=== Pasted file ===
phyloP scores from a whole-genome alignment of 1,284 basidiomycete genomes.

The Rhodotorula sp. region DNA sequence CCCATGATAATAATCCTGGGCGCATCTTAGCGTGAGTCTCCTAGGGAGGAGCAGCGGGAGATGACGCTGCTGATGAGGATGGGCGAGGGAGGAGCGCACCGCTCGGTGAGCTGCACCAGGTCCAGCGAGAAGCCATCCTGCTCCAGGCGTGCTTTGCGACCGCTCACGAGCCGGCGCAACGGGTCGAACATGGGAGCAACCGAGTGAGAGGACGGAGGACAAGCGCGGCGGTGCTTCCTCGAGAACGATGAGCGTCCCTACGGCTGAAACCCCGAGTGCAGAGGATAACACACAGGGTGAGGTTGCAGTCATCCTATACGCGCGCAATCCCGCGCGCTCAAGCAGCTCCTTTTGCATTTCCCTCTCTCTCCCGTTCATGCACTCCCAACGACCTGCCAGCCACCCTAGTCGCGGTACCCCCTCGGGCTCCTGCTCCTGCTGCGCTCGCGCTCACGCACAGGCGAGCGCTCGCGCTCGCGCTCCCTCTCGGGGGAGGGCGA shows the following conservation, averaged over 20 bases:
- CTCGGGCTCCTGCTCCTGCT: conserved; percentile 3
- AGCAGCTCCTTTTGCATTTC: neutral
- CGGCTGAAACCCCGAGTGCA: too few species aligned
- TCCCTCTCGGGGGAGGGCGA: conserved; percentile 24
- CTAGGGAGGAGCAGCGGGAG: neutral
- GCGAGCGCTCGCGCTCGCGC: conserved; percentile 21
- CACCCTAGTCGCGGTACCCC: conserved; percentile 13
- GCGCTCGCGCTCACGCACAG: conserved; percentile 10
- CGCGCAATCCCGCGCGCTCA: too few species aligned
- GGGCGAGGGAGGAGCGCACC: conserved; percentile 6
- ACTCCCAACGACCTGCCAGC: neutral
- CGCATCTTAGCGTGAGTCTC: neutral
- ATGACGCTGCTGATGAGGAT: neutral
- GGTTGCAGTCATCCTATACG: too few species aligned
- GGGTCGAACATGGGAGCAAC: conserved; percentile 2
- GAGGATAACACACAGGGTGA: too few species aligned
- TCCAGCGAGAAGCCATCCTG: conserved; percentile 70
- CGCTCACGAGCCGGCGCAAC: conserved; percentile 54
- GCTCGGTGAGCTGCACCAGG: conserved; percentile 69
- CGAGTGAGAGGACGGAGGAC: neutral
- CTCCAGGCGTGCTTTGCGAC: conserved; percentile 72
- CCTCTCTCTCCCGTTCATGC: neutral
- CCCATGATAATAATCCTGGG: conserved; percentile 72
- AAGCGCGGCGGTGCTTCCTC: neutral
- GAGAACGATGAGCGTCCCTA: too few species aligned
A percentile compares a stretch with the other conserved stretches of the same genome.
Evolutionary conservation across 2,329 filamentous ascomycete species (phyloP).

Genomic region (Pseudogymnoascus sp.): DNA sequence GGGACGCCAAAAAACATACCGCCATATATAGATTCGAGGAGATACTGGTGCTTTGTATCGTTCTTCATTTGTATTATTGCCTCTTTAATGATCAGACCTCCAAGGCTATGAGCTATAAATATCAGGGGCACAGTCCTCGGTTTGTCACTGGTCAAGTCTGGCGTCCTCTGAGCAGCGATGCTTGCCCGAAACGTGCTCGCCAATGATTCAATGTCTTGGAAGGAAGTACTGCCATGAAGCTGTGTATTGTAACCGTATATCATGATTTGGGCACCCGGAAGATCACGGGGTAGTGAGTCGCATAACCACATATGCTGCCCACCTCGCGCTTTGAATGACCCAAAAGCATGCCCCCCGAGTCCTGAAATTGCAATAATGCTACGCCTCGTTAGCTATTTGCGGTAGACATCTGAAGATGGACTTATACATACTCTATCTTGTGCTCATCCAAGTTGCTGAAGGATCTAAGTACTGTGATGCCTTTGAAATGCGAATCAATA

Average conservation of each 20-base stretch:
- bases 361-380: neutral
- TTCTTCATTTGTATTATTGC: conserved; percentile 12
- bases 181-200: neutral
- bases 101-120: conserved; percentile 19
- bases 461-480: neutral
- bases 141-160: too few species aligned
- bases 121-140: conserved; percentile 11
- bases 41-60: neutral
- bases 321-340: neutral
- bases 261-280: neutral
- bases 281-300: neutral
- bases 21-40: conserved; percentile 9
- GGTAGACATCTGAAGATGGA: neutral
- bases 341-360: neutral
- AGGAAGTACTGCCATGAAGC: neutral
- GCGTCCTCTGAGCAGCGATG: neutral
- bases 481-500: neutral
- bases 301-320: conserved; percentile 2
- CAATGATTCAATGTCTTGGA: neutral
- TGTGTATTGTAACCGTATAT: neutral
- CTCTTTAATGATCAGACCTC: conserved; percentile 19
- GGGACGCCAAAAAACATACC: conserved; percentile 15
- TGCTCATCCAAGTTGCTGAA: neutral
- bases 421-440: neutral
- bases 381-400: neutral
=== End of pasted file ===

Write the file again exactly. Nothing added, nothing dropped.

phyloP scores from a whole-genome alignment of 1,284 basidiomycete genomes.

The Rhodotorula sp. region DNA sequence CCCATGATAATAATCCTGGGCGCATCTTAGCGTGAGTCTCCTAGGGAGGAGCAGCGGGAGATGACGCTGCTGATGAGGATGGGCGAGGGAGGAGCGCACCGCTCGGTGAGCTGCACCAGGTCCAGCGAGAAGCCATCCTGCTCCAGGCGTGCTTTGCGACCGCTCACGAGCCGGCGCAACGGGTCGAACATGGGAGCAACCGAGTGAGAGGACGGAGGACAAGCGCGGCGGTGCTTCCTCGAGAACGATGAGCGTCCCTACGGCTGAAACCCCGAGTGCAGAGGATAACACACAGGGTGAGGTTGCAGTCATCCTATACGCGCGCAATCCCGCGCGCTCAAGCAGCTCCTTTTGCATTTCCCTCTCTCTCCCGTTCATGCACTCCCAACGACCTGCCAGCCACCCTAGTCGCGGTACCCCCTCGGGCTCCTGCTCCTGCTGCGCTCGCGCTCACGCACAGGCGAGCGCTCGCGCTCGCGCTCCCTCTCGGGGGAGGGCGA shows the following conservation, averaged over 20 bases:
- CTCGGGCTCCTGCTCCTGCT: conserved; percentile 3
- AGCAGCTCCTTTTGCATTTC: neutral
- CGGCTGAAACCCCGAGTGCA: too few species aligned
- TCCCTCTCGGGGGAGGGCGA: conserved; percentile 24
- CTAGGGAGGAGCAGCGGGAG: neutral
- GCGAGCGCTCGCGCTCGCGC: conserved; percentile 21
- CACCCTAGTCGCGGTACCCC: conserved; percentile 13
- GCGCTCGCGCTCACGCACAG: conserved; percentile 10
- CGCGCAATCCCGCGCGCTCA: too few species aligned
- GGGCGAGGGAGGAGCGCACC: conserved; percentile 6
- ACTCCCAACGACCTGCCAGC: neutral
- CGCATCTTAGCGTGAGTCTC: neutral
- ATGACGCTGCTGATGAGGAT: neutral
- GGTTGCAGTCATCCTATACG: too few species aligned
- GGGTCGAACATGGGAGCAAC: conserved; percentile 2
- GAGGATAACACACAGGGTGA: too few species aligned
- TCCAGCGAGAAGCCATCCTG: conserved; percentile 70
- CGCTCACGAGCCGGCGCAAC: conserved; percentile 54
- GCTCGGTGAGCTGCACCAGG: conserved; percentile 69
- CGAGTGAGAGGACGGAGGAC: neutral
- CTCCAGGCGTGCTTTGCGAC: conserved; percentile 72
- CCTCTCTCTCCCGTTCATGC: neutral
- CCCATGATAATAATCCTGGG: conserved; percentile 72
- AAGCGCGGCGGTGCTTCCTC: neutral
- GAGAACGATGAGCGTCCCTA: too few species aligned
A percentile compares a stretch with the other conserved stretches of the same genome.
Evolutionary conservation across 2,329 filamentous ascomycete species (phyloP).

Genomic region (Pseudogymnoascus sp.): DNA sequence GGGACGCCAAAAAACATACCGCCATATATAGATTCGAGGAGATACTGGTGCTTTGTATCGTTCTTCATTTGTATTATTGCCTCTTTAATGATCAGACCTCCAAGGCTATGAGCTATAAATATCAGGGGCACAGTCCTCGGTTTGTCACTGGTCAAGTCTGGCGTCCTCTGAGCAGCGATGCTTGCCCGAAACGTGCTCGCCAATGATTCAATGTCTTGGAAGGAAGTACTGCCATGAAGCTGTGTATTGTAACCGTATATCATGATTTGGGCACCCGGAAGATCACGGGGTAGTGAGTCGCATAACCACATATGCTGCCCACCTCGCGCTTTGAATGACCCAAAAGCATGCCCCCCGAGTCCTGAAATTGCAATAATGCTACGCCTCGTTAGCTATTTGCGGTAGACATCTGAAGATGGACTTATACATACTCTATCTTGTGCTCATCCAAGTTGCTGAAGGATCTAAGTACTGTGATGCCTTTGAAATGCGAATCAATA

Average conservation of each 20-base stretch:
- bases 361-380: neutral
- TTCTTCATTTGTATTATTGC: conserved; percentile 12
- bases 181-200: neutral
- bases 101-120: conserved; percentile 19
- bases 461-480: neutral
- bases 141-160: too few species aligned
- bases 121-140: conserved; percentile 11
- bases 41-60: neutral
- bases 321-340: neutral
- bases 261-280: neutral
- bases 281-300: neutral
- bases 21-40: conserved; percentile 9
- GGTAGACATCTGAAGATGGA: neutral
- bases 341-360: neutral
- AGGAAGTACTGCCATGAAGC: neutral
- GCGTCCTCTGAGCAGCGATG: neutral
- bases 481-500: neutral
- bases 301-320: conserved; percentile 2
- CAATGATTCAATGTCTTGGA: neutral
- TGTGTATTGTAACCGTATAT: neutral
- CTCTTTAATGATCAGACCTC: conserved; percentile 19
- GGGACGCCAAAAAACATACC: conserved; percentile 15
- TGCTCATCCAAGTTGCTGAA: neutral
- bases 421-440: neutral
- bases 381-400: neutral